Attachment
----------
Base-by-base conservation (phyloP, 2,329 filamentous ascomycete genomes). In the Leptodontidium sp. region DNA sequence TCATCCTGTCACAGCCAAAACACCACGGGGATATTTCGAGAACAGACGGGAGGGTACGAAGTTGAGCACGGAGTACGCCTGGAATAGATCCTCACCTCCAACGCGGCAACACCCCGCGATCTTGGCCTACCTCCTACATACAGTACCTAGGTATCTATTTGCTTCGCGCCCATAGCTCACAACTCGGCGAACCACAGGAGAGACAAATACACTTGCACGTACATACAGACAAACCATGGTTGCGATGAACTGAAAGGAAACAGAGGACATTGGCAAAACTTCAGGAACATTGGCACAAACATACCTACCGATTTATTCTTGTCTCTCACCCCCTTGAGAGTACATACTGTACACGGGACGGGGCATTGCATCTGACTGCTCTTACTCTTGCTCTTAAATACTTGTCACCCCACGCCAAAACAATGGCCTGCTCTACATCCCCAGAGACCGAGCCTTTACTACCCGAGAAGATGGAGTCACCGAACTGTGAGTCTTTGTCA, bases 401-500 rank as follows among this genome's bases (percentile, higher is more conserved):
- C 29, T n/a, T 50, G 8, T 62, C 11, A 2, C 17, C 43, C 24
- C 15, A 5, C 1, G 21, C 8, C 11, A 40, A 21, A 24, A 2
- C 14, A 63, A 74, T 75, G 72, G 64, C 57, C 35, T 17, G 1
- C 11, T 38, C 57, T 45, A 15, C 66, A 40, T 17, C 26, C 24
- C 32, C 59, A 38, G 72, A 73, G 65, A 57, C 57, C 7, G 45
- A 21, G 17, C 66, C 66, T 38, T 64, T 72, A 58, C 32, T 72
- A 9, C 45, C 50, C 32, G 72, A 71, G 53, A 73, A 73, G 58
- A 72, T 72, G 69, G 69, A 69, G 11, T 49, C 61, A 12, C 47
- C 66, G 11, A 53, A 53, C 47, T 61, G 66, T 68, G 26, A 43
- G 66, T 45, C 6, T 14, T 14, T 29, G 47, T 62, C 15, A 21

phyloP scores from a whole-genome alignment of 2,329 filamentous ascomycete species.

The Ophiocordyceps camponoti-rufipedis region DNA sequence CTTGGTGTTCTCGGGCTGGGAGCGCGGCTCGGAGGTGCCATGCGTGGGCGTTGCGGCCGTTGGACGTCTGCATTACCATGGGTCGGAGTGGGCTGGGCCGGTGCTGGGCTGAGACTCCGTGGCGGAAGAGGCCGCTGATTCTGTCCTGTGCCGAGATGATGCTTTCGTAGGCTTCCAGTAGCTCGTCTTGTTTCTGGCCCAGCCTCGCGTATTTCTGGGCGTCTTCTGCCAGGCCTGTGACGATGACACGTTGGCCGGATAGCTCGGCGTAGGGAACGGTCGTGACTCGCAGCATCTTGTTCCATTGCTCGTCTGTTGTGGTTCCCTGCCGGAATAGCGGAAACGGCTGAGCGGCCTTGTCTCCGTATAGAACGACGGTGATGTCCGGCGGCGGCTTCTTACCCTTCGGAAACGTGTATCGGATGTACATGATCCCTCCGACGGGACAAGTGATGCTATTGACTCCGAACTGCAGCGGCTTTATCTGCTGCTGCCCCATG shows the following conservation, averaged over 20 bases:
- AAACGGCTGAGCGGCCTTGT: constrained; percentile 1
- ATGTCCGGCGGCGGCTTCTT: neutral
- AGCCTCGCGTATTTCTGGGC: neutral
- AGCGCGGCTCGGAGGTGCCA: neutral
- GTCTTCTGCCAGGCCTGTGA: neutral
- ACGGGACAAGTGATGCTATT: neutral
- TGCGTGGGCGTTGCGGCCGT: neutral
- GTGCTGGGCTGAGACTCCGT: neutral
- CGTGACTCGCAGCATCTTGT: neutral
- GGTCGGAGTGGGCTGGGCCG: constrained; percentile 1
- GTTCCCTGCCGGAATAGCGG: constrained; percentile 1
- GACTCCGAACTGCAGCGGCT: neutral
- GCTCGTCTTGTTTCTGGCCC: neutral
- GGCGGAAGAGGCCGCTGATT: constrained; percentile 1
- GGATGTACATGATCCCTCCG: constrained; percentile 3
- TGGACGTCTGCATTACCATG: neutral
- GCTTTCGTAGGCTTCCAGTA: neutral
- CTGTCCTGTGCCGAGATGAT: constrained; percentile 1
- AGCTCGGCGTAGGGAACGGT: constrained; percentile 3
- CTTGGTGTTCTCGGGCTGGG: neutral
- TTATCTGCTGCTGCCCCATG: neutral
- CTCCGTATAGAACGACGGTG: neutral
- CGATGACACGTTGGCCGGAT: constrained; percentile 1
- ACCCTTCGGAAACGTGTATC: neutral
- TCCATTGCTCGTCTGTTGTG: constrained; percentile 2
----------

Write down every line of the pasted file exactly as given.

Base-by-base conservation (phyloP, 2,329 filamentous ascomycete genomes). In the Leptodontidium sp. region DNA sequence TCATCCTGTCACAGCCAAAACACCACGGGGATATTTCGAGAACAGACGGGAGGGTACGAAGTTGAGCACGGAGTACGCCTGGAATAGATCCTCACCTCCAACGCGGCAACACCCCGCGATCTTGGCCTACCTCCTACATACAGTACCTAGGTATCTATTTGCTTCGCGCCCATAGCTCACAACTCGGCGAACCACAGGAGAGACAAATACACTTGCACGTACATACAGACAAACCATGGTTGCGATGAACTGAAAGGAAACAGAGGACATTGGCAAAACTTCAGGAACATTGGCACAAACATACCTACCGATTTATTCTTGTCTCTCACCCCCTTGAGAGTACATACTGTACACGGGACGGGGCATTGCATCTGACTGCTCTTACTCTTGCTCTTAAATACTTGTCACCCCACGCCAAAACAATGGCCTGCTCTACATCCCCAGAGACCGAGCCTTTACTACCCGAGAAGATGGAGTCACCGAACTGTGAGTCTTTGTCA, bases 401-500 rank as follows among this genome's bases (percentile, higher is more conserved):
- C 29, T n/a, T 50, G 8, T 62, C 11, A 2, C 17, C 43, C 24
- C 15, A 5, C 1, G 21, C 8, C 11, A 40, A 21, A 24, A 2
- C 14, A 63, A 74, T 75, G 72, G 64, C 57, C 35, T 17, G 1
- C 11, T 38, C 57, T 45, A 15, C 66, A 40, T 17, C 26, C 24
- C 32, C 59, A 38, G 72, A 73, G 65, A 57, C 57, C 7, G 45
- A 21, G 17, C 66, C 66, T 38, T 64, T 72, A 58, C 32, T 72
- A 9, C 45, C 50, C 32, G 72, A 71, G 53, A 73, A 73, G 58
- A 72, T 72, G 69, G 69, A 69, G 11, T 49, C 61, A 12, C 47
- C 66, G 11, A 53, A 53, C 47, T 61, G 66, T 68, G 26, A 43
- G 66, T 45, C 6, T 14, T 14, T 29, G 47, T 62, C 15, A 21

phyloP scores from a whole-genome alignment of 2,329 filamentous ascomycete species.

The Ophiocordyceps camponoti-rufipedis region DNA sequence CTTGGTGTTCTCGGGCTGGGAGCGCGGCTCGGAGGTGCCATGCGTGGGCGTTGCGGCCGTTGGACGTCTGCATTACCATGGGTCGGAGTGGGCTGGGCCGGTGCTGGGCTGAGACTCCGTGGCGGAAGAGGCCGCTGATTCTGTCCTGTGCCGAGATGATGCTTTCGTAGGCTTCCAGTAGCTCGTCTTGTTTCTGGCCCAGCCTCGCGTATTTCTGGGCGTCTTCTGCCAGGCCTGTGACGATGACACGTTGGCCGGATAGCTCGGCGTAGGGAACGGTCGTGACTCGCAGCATCTTGTTCCATTGCTCGTCTGTTGTGGTTCCCTGCCGGAATAGCGGAAACGGCTGAGCGGCCTTGTCTCCGTATAGAACGACGGTGATGTCCGGCGGCGGCTTCTTACCCTTCGGAAACGTGTATCGGATGTACATGATCCCTCCGACGGGACAAGTGATGCTATTGACTCCGAACTGCAGCGGCTTTATCTGCTGCTGCCCCATG shows the following conservation, averaged over 20 bases:
- AAACGGCTGAGCGGCCTTGT: constrained; percentile 1
- ATGTCCGGCGGCGGCTTCTT: neutral
- AGCCTCGCGTATTTCTGGGC: neutral
- AGCGCGGCTCGGAGGTGCCA: neutral
- GTCTTCTGCCAGGCCTGTGA: neutral
- ACGGGACAAGTGATGCTATT: neutral
- TGCGTGGGCGTTGCGGCCGT: neutral
- GTGCTGGGCTGAGACTCCGT: neutral
- CGTGACTCGCAGCATCTTGT: neutral
- GGTCGGAGTGGGCTGGGCCG: constrained; percentile 1
- GTTCCCTGCCGGAATAGCGG: constrained; percentile 1
- GACTCCGAACTGCAGCGGCT: neutral
- GCTCGTCTTGTTTCTGGCCC: neutral
- GGCGGAAGAGGCCGCTGATT: constrained; percentile 1
- GGATGTACATGATCCCTCCG: constrained; percentile 3
- TGGACGTCTGCATTACCATG: neutral
- GCTTTCGTAGGCTTCCAGTA: neutral
- CTGTCCTGTGCCGAGATGAT: constrained; percentile 1
- AGCTCGGCGTAGGGAACGGT: constrained; percentile 3
- CTTGGTGTTCTCGGGCTGGG: neutral
- TTATCTGCTGCTGCCCCATG: neutral
- CTCCGTATAGAACGACGGTG: neutral
- CGATGACACGTTGGCCGGAT: constrained; percentile 1
- ACCCTTCGGAAACGTGTATC: neutral
- TCCATTGCTCGTCTGTTGTG: constrained; percentile 2